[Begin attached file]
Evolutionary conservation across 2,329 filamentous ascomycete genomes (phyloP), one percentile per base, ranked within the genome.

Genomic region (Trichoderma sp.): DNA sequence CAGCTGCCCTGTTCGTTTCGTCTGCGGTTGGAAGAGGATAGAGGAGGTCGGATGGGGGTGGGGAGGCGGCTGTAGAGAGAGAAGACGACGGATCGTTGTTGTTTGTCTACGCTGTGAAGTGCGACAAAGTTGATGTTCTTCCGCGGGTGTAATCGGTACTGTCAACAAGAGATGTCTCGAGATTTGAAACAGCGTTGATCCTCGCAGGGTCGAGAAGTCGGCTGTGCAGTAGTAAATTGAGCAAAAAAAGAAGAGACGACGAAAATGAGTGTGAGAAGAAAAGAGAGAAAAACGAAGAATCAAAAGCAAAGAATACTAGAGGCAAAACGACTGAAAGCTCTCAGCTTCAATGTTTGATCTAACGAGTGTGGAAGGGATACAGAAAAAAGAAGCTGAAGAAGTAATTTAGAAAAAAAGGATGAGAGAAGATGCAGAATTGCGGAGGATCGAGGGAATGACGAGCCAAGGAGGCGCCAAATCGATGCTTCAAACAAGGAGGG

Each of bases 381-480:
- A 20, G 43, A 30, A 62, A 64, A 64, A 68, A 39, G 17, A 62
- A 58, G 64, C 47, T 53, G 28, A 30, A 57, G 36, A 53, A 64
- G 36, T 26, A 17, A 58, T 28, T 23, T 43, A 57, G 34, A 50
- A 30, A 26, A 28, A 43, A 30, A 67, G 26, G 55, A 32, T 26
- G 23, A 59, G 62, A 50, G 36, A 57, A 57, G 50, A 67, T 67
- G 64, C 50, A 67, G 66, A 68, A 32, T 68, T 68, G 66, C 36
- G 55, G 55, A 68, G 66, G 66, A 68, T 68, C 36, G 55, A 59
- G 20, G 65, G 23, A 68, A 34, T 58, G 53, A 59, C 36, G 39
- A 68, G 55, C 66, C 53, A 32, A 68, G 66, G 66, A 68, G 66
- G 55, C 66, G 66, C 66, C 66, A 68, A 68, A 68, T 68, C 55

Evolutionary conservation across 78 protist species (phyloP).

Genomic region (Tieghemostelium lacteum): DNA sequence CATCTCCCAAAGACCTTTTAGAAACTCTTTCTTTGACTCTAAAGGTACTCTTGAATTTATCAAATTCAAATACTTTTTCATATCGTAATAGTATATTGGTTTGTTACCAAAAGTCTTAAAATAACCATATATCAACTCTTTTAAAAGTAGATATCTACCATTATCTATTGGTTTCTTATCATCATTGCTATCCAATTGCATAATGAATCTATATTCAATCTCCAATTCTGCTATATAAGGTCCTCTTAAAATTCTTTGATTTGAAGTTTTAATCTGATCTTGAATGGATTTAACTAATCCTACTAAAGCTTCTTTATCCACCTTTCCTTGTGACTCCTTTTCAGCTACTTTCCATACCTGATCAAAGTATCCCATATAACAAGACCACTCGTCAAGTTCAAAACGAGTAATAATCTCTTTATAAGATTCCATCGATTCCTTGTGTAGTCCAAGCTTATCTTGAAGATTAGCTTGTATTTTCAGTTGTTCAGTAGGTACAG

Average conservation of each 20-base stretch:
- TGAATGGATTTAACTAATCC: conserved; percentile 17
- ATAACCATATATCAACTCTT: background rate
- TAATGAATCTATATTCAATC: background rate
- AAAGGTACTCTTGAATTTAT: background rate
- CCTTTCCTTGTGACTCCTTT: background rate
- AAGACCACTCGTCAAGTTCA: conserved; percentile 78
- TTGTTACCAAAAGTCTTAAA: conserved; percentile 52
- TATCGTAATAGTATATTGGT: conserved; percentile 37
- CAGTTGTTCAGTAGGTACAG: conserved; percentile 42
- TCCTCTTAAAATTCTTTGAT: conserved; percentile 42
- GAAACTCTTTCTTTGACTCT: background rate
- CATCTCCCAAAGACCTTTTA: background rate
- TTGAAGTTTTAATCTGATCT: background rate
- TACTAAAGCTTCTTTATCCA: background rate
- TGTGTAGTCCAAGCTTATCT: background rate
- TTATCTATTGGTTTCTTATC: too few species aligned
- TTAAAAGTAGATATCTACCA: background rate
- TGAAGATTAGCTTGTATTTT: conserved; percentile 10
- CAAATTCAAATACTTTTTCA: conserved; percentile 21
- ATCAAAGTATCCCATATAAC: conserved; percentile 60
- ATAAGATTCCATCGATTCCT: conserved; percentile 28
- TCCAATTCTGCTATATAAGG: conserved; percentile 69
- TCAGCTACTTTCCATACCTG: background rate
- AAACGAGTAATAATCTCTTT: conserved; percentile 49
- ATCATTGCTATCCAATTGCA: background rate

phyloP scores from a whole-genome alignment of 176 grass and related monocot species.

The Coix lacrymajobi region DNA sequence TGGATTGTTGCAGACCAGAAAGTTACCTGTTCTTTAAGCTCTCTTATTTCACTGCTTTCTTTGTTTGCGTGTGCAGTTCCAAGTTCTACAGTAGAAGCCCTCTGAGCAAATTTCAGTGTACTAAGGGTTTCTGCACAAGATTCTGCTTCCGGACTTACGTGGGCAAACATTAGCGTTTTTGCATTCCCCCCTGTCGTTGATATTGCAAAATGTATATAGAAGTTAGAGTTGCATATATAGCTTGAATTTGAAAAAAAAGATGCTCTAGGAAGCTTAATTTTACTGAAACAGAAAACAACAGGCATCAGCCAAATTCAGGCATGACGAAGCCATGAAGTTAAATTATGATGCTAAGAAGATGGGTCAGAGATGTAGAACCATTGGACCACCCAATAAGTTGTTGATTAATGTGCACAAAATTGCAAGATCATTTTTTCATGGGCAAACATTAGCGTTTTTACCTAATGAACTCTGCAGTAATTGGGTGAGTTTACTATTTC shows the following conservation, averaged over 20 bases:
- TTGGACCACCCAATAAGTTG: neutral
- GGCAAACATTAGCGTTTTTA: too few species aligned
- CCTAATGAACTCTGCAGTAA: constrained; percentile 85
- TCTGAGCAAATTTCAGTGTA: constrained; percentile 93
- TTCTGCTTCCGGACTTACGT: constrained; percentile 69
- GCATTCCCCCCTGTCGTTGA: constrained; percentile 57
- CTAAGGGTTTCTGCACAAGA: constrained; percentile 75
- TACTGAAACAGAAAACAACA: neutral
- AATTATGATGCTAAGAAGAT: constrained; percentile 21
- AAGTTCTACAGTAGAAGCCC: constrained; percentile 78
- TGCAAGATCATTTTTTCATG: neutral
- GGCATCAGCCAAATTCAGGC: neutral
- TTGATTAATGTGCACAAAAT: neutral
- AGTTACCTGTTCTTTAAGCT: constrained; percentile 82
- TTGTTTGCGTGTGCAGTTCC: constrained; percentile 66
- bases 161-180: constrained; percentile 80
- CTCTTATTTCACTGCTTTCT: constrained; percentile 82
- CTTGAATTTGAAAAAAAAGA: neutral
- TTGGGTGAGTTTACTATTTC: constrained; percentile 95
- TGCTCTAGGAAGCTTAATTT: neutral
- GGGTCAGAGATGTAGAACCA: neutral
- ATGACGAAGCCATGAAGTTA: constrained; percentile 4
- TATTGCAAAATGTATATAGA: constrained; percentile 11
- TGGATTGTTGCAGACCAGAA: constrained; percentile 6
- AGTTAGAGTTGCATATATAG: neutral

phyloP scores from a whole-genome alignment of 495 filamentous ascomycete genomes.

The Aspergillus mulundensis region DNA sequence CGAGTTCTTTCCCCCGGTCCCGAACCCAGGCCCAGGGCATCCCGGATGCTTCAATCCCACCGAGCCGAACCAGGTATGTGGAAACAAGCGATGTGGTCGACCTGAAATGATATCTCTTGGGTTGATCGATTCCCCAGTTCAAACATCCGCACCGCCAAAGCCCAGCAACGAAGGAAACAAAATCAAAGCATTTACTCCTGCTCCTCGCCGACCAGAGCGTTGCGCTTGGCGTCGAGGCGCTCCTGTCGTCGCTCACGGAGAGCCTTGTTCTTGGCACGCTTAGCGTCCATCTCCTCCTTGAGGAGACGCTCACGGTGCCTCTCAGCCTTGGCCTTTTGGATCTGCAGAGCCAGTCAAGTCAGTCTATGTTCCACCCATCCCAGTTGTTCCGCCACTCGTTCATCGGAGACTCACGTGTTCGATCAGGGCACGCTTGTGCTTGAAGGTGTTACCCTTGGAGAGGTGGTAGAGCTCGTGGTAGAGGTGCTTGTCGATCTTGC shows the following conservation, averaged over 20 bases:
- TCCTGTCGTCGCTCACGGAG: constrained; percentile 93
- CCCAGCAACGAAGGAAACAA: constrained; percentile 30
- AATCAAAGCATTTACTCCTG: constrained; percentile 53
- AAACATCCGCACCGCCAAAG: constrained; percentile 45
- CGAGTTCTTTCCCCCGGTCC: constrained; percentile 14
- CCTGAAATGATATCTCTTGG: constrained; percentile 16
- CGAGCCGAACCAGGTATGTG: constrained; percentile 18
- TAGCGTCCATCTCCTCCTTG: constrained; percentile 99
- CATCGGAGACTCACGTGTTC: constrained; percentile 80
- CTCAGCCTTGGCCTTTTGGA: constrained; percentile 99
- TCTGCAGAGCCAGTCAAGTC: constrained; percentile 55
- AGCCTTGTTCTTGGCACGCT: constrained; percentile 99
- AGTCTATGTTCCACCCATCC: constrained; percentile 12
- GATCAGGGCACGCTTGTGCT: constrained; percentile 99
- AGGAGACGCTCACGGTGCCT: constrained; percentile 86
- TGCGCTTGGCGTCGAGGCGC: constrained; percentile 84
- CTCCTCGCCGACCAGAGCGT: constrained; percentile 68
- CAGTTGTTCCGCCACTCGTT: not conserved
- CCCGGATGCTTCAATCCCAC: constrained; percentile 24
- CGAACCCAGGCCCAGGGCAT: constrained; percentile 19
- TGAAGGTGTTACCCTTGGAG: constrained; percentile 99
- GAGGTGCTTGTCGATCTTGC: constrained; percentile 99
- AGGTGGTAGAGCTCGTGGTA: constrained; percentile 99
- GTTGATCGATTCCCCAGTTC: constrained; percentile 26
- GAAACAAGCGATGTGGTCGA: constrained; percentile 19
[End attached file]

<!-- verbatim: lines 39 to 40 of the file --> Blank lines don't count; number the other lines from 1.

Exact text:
- TCAGCTACTTTCCATACCTG: background rate
- AAACGAGTAATAATCTCTTT: conserved; percentile 49